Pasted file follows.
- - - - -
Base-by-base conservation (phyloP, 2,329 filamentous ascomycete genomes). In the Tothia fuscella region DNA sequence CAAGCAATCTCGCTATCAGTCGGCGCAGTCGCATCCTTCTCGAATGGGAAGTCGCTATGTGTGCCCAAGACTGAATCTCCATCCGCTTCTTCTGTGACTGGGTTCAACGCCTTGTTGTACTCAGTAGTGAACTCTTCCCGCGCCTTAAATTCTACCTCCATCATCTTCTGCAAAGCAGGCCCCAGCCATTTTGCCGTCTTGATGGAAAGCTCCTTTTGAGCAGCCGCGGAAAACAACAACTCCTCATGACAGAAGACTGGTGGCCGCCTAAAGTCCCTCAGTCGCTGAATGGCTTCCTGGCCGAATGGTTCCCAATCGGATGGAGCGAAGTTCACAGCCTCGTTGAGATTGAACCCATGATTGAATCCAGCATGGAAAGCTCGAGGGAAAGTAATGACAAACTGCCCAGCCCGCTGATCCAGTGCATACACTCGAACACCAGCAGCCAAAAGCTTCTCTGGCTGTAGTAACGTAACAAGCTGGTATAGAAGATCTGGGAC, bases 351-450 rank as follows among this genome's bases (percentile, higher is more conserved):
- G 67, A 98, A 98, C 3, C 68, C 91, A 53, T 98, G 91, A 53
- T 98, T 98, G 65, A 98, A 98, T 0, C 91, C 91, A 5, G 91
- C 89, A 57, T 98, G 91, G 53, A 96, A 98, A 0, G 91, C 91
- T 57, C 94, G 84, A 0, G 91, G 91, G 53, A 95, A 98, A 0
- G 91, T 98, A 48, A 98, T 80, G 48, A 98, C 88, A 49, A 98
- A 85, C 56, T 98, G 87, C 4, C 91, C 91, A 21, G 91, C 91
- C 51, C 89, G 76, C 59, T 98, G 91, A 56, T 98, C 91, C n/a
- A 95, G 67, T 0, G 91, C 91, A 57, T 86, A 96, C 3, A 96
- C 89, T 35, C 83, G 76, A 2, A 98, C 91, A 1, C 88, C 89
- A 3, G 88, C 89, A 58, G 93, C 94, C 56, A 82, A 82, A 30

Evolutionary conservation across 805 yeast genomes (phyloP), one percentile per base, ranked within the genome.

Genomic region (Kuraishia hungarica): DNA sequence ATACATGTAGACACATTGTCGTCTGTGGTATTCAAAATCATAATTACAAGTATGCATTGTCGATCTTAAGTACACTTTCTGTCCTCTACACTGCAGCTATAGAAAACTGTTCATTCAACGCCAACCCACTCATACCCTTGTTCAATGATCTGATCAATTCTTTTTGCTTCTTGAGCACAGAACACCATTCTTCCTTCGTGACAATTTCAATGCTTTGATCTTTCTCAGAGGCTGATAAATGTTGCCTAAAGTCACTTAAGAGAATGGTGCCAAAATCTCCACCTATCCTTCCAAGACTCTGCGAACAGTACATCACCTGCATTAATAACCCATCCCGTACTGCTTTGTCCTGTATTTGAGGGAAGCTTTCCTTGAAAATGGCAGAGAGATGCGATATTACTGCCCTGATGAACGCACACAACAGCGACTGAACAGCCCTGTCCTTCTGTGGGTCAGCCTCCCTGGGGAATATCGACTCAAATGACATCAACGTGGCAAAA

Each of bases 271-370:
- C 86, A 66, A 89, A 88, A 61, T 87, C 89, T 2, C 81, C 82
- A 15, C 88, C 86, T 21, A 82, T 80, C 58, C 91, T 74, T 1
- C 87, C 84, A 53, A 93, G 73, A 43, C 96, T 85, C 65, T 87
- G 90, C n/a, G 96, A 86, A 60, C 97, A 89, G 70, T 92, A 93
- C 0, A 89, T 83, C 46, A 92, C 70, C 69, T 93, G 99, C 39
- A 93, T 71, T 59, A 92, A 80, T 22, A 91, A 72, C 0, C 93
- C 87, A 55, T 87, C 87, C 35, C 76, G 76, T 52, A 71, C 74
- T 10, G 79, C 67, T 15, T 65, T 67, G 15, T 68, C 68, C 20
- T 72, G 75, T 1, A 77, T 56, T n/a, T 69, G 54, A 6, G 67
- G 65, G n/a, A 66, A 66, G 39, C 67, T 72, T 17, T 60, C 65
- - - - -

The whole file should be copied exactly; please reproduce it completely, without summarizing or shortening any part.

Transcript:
Base-by-base conservation (phyloP, 2,329 filamentous ascomycete genomes). In the Tothia fuscella region DNA sequence CAAGCAATCTCGCTATCAGTCGGCGCAGTCGCATCCTTCTCGAATGGGAAGTCGCTATGTGTGCCCAAGACTGAATCTCCATCCGCTTCTTCTGTGACTGGGTTCAACGCCTTGTTGTACTCAGTAGTGAACTCTTCCCGCGCCTTAAATTCTACCTCCATCATCTTCTGCAAAGCAGGCCCCAGCCATTTTGCCGTCTTGATGGAAAGCTCCTTTTGAGCAGCCGCGGAAAACAACAACTCCTCATGACAGAAGACTGGTGGCCGCCTAAAGTCCCTCAGTCGCTGAATGGCTTCCTGGCCGAATGGTTCCCAATCGGATGGAGCGAAGTTCACAGCCTCGTTGAGATTGAACCCATGATTGAATCCAGCATGGAAAGCTCGAGGGAAAGTAATGACAAACTGCCCAGCCCGCTGATCCAGTGCATACACTCGAACACCAGCAGCCAAAAGCTTCTCTGGCTGTAGTAACGTAACAAGCTGGTATAGAAGATCTGGGAC, bases 351-450 rank as follows among this genome's bases (percentile, higher is more conserved):
- G 67, A 98, A 98, C 3, C 68, C 91, A 53, T 98, G 91, A 53
- T 98, T 98, G 65, A 98, A 98, T 0, C 91, C 91, A 5, G 91
- C 89, A 57, T 98, G 91, G 53, A 96, A 98, A 0, G 91, C 91
- T 57, C 94, G 84, A 0, G 91, G 91, G 53, A 95, A 98, A 0
- G 91, T 98, A 48, A 98, T 80, G 48, A 98, C 88, A 49, A 98
- A 85, C 56, T 98, G 87, C 4, C 91, C 91, A 21, G 91, C 91
- C 51, C 89, G 76, C 59, T 98, G 91, A 56, T 98, C 91, C n/a
- A 95, G 67, T 0, G 91, C 91, A 57, T 86, A 96, C 3, A 96
- C 89, T 35, C 83, G 76, A 2, A 98, C 91, A 1, C 88, C 89
- A 3, G 88, C 89, A 58, G 93, C 94, C 56, A 82, A 82, A 30

Evolutionary conservation across 805 yeast genomes (phyloP), one percentile per base, ranked within the genome.

Genomic region (Kuraishia hungarica): DNA sequence ATACATGTAGACACATTGTCGTCTGTGGTATTCAAAATCATAATTACAAGTATGCATTGTCGATCTTAAGTACACTTTCTGTCCTCTACACTGCAGCTATAGAAAACTGTTCATTCAACGCCAACCCACTCATACCCTTGTTCAATGATCTGATCAATTCTTTTTGCTTCTTGAGCACAGAACACCATTCTTCCTTCGTGACAATTTCAATGCTTTGATCTTTCTCAGAGGCTGATAAATGTTGCCTAAAGTCACTTAAGAGAATGGTGCCAAAATCTCCACCTATCCTTCCAAGACTCTGCGAACAGTACATCACCTGCATTAATAACCCATCCCGTACTGCTTTGTCCTGTATTTGAGGGAAGCTTTCCTTGAAAATGGCAGAGAGATGCGATATTACTGCCCTGATGAACGCACACAACAGCGACTGAACAGCCCTGTCCTTCTGTGGGTCAGCCTCCCTGGGGAATATCGACTCAAATGACATCAACGTGGCAAAA

Each of bases 271-370:
- C 86, A 66, A 89, A 88, A 61, T 87, C 89, T 2, C 81, C 82
- A 15, C 88, C 86, T 21, A 82, T 80, C 58, C 91, T 74, T 1
- C 87, C 84, A 53, A 93, G 73, A 43, C 96, T 85, C 65, T 87
- G 90, C n/a, G 96, A 86, A 60, C 97, A 89, G 70, T 92, A 93
- C 0, A 89, T 83, C 46, A 92, C 70, C 69, T 93, G 99, C 39
- A 93, T 71, T 59, A 92, A 80, T 22, A 91, A 72, C 0, C 93
- C 87, A 55, T 87, C 87, C 35, C 76, G 76, T 52, A 71, C 74
- T 10, G 79, C 67, T 15, T 65, T 67, G 15, T 68, C 68, C 20
- T 72, G 75, T 1, A 77, T 56, T n/a, T 69, G 54, A 6, G 67
- G 65, G n/a, A 66, A 66, G 39, C 67, T 72, T 17, T 60, C 65